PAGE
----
A suggestion on how to expand the standard concept of public goods to better capture current realities can be found in the following publication:
Kaul, I. and Mendoza, R.U. (2003) Advancing the Concept of Public Goods, in Kaul, I. et al. (eds) Providing Global Public Goods: Managing Globalization. Oxford University Press, pp. 78-111.
The publications below present extensive discussions on various GPGs, ranging from norms like equity and human rights to the environment and health, the internet, trade and finance, and peace and security, including studies on the provision and financing challenges that these goods present:
Barrett, S. (2007) Why Cooperate? The Incentive to Supply Global Public Goods. Oxford University Press.
International Task Force on Global Public Goods (2006) Meeting Global Challenges: International Cooperation in the National Interest. See www.cic.nyu.edu/internationalsecurity/docs/Global%20Challenges%20OCT%2010%2006%5B1%5D.pdf.
Kaul, I., Grunberg, I. and Stern, M.A. (eds) (1999) Global Public Goods: International Cooperation in the 21st Century. Oxford University Press.
Kaul, I., Conceição, P., Le Goulven, K. and Mendoza, R.U. (eds) (2003) Providing Global Public Goods: Managing Globalization. Oxford University Press.
Kaul, I. and Conceição, P. (eds) (2006) The New Public Finance: Responding to Global Challenges. Oxford University Press.
Kaul, I. (2007) Providing (Contested) Global Public Goods, in Rittberger, V. and Nettesheim, M. (eds) Authority in the Global Political Economy. Palgrave Macmillan.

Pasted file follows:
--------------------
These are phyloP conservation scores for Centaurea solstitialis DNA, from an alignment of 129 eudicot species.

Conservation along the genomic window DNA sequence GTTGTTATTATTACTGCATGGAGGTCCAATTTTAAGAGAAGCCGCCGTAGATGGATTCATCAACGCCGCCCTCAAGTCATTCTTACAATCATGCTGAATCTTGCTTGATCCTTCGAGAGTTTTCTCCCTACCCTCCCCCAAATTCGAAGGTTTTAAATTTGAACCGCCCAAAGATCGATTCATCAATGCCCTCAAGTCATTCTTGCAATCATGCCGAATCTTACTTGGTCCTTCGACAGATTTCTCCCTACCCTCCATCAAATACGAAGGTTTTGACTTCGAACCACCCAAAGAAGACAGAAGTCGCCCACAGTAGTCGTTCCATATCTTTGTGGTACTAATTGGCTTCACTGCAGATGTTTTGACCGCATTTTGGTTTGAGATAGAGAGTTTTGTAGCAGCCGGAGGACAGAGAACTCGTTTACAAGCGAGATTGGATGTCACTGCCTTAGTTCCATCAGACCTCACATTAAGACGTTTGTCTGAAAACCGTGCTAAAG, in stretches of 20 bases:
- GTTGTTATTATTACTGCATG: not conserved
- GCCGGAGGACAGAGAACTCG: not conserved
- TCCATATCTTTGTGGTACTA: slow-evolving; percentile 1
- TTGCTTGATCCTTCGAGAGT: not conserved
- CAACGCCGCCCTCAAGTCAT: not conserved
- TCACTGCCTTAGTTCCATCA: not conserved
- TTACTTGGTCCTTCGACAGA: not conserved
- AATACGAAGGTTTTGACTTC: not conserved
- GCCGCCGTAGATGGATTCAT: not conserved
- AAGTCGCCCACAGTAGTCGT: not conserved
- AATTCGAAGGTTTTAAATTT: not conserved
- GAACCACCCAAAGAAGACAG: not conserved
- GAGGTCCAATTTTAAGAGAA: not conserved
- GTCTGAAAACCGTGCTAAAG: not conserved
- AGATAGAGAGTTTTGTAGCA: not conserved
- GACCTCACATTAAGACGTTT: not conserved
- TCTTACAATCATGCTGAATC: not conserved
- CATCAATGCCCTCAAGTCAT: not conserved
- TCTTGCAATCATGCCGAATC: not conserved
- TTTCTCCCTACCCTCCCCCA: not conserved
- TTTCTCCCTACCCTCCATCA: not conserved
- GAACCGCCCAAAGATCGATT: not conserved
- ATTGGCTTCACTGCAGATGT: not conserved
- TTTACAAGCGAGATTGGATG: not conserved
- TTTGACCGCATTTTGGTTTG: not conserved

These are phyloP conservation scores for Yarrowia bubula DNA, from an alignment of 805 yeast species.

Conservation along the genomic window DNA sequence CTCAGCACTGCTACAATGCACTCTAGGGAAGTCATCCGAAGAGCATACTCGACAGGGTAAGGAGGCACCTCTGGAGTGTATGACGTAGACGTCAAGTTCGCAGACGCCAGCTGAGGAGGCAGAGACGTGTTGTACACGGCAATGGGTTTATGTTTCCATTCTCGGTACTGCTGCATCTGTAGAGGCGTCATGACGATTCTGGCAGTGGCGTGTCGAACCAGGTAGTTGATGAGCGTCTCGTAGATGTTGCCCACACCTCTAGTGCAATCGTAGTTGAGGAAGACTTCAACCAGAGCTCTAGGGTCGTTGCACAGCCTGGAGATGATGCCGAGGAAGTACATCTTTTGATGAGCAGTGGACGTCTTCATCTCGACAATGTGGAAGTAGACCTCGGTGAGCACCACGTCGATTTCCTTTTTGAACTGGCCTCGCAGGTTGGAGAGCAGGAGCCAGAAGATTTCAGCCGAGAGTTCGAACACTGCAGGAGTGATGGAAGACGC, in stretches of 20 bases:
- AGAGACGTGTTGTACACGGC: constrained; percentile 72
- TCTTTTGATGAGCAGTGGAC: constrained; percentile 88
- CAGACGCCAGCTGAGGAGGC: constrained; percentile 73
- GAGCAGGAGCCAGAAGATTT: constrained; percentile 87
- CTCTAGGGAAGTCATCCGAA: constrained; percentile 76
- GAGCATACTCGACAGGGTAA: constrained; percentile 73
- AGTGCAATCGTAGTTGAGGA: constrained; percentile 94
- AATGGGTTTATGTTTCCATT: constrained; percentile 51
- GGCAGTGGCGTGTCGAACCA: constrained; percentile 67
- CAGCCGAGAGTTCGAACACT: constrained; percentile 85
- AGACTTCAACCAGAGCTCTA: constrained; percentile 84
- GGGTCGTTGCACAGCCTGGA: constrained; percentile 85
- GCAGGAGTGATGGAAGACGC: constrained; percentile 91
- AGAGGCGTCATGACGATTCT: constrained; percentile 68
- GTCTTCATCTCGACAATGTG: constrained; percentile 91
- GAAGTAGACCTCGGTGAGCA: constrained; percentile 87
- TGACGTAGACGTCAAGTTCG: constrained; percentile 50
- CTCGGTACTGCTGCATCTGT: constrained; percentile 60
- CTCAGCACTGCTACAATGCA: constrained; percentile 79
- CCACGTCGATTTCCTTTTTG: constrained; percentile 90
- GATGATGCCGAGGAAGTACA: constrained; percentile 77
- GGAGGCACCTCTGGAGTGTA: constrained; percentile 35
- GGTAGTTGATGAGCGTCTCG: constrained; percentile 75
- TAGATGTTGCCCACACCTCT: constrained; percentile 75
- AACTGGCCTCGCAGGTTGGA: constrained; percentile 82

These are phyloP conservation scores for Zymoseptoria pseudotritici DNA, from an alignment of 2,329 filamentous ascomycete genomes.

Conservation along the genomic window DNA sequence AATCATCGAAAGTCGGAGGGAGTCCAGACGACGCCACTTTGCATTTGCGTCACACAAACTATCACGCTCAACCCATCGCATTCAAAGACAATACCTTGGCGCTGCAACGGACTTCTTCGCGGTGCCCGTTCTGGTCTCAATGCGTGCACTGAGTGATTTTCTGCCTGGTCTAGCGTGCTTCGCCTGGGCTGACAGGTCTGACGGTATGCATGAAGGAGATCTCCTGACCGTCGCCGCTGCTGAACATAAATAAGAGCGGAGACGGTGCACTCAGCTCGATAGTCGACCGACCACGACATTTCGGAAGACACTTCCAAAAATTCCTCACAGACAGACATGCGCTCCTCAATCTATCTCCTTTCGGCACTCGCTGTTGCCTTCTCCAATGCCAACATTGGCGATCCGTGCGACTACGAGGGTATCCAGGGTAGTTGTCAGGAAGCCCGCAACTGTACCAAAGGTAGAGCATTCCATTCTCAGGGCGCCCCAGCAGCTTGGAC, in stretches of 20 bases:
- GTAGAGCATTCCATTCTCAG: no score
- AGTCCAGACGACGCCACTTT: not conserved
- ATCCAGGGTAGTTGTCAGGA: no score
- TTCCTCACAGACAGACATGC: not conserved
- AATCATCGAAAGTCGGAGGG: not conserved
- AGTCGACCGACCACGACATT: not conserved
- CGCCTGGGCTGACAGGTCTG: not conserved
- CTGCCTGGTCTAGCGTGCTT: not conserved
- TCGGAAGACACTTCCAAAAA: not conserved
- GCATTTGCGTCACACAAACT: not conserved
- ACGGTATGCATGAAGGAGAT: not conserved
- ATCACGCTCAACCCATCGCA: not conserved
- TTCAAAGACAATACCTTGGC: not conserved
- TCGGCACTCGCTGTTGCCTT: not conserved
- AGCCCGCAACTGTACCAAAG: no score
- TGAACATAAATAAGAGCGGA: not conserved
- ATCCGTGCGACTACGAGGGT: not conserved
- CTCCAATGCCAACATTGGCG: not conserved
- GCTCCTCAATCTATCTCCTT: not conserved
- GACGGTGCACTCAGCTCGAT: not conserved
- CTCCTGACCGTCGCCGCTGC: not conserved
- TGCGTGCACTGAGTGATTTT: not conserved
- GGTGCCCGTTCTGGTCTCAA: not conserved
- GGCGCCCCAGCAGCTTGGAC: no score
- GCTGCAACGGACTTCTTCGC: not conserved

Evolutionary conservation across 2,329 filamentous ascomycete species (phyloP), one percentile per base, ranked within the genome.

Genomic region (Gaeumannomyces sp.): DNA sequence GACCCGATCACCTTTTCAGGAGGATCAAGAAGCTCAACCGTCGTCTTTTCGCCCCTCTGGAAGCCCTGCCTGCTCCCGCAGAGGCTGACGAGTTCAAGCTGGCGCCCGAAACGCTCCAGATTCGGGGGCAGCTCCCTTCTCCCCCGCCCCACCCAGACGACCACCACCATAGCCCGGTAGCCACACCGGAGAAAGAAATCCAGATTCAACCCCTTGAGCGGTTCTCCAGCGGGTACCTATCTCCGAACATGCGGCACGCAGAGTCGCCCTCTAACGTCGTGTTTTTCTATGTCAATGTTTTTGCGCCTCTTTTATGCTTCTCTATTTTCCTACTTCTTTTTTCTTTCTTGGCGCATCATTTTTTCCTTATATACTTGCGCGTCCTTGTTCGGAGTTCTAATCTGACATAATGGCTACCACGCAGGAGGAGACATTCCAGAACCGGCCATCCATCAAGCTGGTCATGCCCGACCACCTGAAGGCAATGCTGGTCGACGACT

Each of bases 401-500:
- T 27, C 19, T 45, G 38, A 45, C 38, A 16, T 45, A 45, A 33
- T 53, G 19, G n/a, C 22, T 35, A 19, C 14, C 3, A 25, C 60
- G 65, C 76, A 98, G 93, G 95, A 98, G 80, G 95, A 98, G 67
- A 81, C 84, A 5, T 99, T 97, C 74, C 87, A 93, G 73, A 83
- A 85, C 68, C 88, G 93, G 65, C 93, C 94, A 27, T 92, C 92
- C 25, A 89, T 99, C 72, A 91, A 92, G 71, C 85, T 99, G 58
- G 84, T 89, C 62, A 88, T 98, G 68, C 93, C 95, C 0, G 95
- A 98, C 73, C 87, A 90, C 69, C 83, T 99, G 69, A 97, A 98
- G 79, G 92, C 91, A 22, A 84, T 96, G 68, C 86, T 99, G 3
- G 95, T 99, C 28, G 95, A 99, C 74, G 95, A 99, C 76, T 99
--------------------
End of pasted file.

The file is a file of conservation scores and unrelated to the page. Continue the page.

Sandler, T. (2004) Global Collective Action. Cambridge University Press.
While most of the contributions included in the knowledge portal of www.gpgnet.net, for example, have sought to elaborate on the GPG concept or to shed more light on the provision challenges of particular goods, there have also been some critical voices doubting the usefulness of the concept, such as the following publication:
Long, D. and Woolley, F. (2009) Public Goods: Critique of a UN Discourse, in Global Governance: A Review of International Organizations, Vo. 15, No. 1, pp.107-22
What is a global public good?
The term ‘global public goods’, and its acronym GPGs, is quickly becoming a much used term in national and international policy circles. Other terms are also used – ‘global common goods’ or ‘global collective goods’ – to signify this broad and comprehensive notion. The term ‘public good’ is a core concept of economics. The essence of a public good – in contrast to a private good – is that it is non-rival in consumption (my use of it does not affect yours) and has non-excludable benefits (it is available for everyone to use or enjoy). The key property of a private good, on the other hand, is that it can be made excludable. Most private goods (think of bread) are rival. But some private goods and activities (think of your neighbour’s radio playing) can also generate public spillover effects (your neighbour’s radio playing may be perceived as noise or as beautiful music). These spillovers can contribute to or spoil the availability of public goods (e.g. the calm and quietness of a neighbourhood).
Public goods can be defined in many different ways. The following five boxes outline the various definitions according to consumption, provision, production and political properties, as well as the scale of their impact.
1. The current provision status of GPGs
- Peace and security
- Health and health care
- Financial stability
- Environmental sustainability
- Norms and standards for traded goods
- Straddling fish stocks
- The ozone layer
- The atmosphere
- An international migration regime
- A knowledge and technology framework
- Communication and transport networks